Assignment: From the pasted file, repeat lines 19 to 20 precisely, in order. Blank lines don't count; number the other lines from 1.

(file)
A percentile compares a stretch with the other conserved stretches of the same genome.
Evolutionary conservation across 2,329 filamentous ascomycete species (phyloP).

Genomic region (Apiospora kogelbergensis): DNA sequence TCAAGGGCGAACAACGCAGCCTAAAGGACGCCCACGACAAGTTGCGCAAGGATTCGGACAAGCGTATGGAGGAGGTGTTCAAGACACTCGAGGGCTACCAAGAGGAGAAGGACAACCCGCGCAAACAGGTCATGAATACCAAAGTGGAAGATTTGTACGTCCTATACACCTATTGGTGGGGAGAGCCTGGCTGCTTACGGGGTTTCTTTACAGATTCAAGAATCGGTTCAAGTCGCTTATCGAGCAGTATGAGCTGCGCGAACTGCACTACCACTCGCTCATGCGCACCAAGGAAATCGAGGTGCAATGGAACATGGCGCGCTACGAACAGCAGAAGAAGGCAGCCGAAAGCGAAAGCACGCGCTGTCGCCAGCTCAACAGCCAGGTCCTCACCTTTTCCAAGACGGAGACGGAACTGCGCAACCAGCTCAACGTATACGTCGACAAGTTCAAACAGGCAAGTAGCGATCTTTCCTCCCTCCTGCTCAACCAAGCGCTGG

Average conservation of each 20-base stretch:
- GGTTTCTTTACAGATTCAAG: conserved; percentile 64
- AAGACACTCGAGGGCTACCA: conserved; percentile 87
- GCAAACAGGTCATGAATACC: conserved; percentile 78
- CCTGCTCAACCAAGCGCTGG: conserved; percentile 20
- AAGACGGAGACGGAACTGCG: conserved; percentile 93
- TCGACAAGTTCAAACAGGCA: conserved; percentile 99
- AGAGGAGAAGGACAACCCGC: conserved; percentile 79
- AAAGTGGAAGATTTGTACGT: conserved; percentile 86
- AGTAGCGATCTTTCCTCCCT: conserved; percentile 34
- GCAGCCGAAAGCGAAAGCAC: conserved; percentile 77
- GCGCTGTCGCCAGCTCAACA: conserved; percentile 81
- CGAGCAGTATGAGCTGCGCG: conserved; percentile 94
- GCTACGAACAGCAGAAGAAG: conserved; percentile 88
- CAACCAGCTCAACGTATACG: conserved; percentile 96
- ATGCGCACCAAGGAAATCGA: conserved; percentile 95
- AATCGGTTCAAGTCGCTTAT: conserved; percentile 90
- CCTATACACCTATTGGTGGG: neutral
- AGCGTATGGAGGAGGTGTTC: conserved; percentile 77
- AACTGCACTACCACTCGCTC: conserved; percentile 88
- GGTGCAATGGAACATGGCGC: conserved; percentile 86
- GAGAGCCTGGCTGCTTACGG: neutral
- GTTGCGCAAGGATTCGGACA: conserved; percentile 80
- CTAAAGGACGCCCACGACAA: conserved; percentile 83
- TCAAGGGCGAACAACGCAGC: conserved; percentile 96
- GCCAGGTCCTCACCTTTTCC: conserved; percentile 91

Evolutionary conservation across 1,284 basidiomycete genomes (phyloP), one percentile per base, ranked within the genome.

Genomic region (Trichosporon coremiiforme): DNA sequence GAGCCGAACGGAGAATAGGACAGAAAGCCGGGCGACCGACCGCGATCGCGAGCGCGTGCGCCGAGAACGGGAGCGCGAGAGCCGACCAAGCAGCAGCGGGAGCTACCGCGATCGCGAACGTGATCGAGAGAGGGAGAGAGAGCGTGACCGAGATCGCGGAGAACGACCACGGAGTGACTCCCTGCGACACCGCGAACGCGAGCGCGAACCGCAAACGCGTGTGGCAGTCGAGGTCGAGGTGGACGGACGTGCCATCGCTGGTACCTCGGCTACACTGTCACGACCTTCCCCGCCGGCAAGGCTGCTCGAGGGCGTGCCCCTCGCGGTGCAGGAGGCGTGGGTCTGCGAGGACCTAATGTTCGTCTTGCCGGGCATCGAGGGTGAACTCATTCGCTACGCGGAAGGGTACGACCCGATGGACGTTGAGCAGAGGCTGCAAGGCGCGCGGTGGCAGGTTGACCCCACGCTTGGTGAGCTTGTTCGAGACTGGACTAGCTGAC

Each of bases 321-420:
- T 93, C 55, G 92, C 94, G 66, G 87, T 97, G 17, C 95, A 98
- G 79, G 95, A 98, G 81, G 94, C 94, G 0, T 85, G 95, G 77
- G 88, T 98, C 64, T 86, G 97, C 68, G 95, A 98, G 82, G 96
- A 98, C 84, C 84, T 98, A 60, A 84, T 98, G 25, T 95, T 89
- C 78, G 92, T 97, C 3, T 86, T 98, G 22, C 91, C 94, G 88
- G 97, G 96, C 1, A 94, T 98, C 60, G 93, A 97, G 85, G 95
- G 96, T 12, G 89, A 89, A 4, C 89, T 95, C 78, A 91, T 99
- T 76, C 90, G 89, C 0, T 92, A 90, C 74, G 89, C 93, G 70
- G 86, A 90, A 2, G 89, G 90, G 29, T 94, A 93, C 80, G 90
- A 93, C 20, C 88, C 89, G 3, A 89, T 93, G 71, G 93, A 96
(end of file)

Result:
- ATGCGCACCAAGGAAATCGA: conserved; percentile 95
- AATCGGTTCAAGTCGCTTAT: conserved; percentile 90